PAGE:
In October 2000, San Clemente High School photography students; their instructor, Dan McIntyre; and their chaperones traveled nine hours into the Sierras to Bodie Ghost Town. It's not clear how much the students learned about the town; one student said she thought Bodie "had something to do with gold? Or something?" But what the students don't know is less revealing than what they apparently saw. In Bodie's Angel, Cora Leigh Ryffel offers two perspectives on a headstone's angel, perched in the town's graveyard. From the front, the angel gleams white against a brilliant blue sky, guarding a clearly marked grave; from the back, the same sculpture tells an entirely different story, looking as if the angel is shielding its eyes in sorrow and fear as the town below is enveloped in ominous-looking fog.
Camryn Clair produced Glass Bottles, a photo that was intriguing not for its bottles, but for the iron, typewriter-like cash register next to them and the packet of panty hose they obscured, reading "Hole__ Hosiery, __ris Colors for __mart occasions."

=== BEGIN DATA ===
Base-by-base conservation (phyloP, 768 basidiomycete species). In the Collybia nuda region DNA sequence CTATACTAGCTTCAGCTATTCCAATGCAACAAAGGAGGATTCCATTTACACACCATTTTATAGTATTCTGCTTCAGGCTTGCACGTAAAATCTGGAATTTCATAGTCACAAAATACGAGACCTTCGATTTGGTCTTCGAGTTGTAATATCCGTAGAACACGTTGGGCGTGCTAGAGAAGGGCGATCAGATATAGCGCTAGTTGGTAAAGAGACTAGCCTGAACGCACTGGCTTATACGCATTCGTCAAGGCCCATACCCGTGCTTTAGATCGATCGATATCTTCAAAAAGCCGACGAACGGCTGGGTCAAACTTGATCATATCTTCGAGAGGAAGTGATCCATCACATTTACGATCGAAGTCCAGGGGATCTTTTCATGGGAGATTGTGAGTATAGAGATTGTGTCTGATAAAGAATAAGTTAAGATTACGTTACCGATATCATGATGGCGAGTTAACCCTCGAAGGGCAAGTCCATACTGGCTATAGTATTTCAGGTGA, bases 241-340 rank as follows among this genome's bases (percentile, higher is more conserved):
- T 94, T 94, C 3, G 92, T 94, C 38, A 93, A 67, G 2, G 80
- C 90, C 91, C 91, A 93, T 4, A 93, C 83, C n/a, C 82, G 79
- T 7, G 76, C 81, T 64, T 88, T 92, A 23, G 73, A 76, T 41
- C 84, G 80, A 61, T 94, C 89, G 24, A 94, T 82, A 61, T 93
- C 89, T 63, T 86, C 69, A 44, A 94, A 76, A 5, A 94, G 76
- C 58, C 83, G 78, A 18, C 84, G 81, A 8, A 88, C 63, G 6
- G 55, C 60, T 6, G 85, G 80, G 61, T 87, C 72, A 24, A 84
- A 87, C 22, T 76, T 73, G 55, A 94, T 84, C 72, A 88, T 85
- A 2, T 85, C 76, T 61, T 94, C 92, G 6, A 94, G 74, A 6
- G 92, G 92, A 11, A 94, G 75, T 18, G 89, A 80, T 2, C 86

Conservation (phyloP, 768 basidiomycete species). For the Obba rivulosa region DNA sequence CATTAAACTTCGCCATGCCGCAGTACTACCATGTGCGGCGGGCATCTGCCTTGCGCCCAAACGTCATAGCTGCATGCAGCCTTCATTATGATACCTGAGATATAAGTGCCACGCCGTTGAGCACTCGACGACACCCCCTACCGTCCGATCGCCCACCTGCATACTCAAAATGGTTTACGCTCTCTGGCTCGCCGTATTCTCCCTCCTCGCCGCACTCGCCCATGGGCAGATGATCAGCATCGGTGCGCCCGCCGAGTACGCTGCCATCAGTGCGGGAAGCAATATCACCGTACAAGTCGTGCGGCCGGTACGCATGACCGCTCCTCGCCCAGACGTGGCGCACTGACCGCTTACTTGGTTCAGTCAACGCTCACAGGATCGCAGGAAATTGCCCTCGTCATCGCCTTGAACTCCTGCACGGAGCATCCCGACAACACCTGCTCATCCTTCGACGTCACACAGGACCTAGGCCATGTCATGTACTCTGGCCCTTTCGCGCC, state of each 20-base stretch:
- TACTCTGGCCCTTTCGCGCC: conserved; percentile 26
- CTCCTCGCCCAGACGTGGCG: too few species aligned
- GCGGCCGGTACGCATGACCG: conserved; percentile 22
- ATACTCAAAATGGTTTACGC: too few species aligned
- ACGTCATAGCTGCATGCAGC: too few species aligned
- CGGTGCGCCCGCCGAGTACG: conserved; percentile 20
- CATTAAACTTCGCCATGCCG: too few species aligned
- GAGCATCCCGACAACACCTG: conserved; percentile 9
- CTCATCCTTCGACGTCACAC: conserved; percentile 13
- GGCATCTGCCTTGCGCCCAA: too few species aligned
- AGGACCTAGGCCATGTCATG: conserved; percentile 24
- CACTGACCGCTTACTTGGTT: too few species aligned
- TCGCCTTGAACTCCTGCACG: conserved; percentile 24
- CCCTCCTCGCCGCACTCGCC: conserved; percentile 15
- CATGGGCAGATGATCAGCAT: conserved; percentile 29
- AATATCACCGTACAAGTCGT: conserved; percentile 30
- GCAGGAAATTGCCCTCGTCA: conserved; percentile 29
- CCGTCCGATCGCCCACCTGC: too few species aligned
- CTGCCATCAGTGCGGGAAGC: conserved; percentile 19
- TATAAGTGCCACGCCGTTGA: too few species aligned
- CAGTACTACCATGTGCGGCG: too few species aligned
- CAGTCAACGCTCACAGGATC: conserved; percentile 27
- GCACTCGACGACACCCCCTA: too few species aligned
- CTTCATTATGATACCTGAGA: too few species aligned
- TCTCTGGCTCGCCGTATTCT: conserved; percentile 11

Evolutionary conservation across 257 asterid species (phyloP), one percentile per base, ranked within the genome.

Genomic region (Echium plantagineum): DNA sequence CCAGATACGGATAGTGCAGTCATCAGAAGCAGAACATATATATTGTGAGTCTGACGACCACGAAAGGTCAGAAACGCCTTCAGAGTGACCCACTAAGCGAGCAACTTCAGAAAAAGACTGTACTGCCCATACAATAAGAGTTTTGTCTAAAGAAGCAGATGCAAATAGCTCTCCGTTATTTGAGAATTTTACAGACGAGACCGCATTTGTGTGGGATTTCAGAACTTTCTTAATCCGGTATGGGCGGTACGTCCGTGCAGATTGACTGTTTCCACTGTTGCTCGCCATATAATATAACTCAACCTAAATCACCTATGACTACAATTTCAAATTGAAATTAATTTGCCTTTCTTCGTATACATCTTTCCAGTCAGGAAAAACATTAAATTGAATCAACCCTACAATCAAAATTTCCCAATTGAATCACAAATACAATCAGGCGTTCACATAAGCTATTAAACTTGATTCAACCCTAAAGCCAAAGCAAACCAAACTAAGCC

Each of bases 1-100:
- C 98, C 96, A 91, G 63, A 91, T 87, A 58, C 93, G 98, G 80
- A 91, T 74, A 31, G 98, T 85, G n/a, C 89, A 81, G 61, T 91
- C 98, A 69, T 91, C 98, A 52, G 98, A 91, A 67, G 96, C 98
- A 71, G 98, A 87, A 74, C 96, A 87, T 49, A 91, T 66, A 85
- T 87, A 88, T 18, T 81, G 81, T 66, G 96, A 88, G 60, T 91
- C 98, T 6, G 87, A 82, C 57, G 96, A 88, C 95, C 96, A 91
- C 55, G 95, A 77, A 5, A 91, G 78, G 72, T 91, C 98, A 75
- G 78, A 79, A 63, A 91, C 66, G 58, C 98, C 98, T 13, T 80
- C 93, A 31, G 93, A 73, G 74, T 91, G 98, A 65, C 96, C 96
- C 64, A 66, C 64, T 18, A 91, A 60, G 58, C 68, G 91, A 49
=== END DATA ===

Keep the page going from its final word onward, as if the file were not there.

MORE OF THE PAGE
Taken at what appears to be dusk, Rik Hendrix's untitled panorama depicts Bodie's brown and gray town lazily stretched across the mountain, its roads cut through and tickled by a pink-yellow sea of prairie grass, everything pegged in by a few twilight-colored clouds in the sky. This is how I remember Bodie: silent but still alive.
"Ghosts of Bodie" at the House of Photographic Arts at the Forster Mansion, 27182 Ortega Hwy., San Juan Capistrano, (949) 496-5127. Through March 24. All images are available for purchase.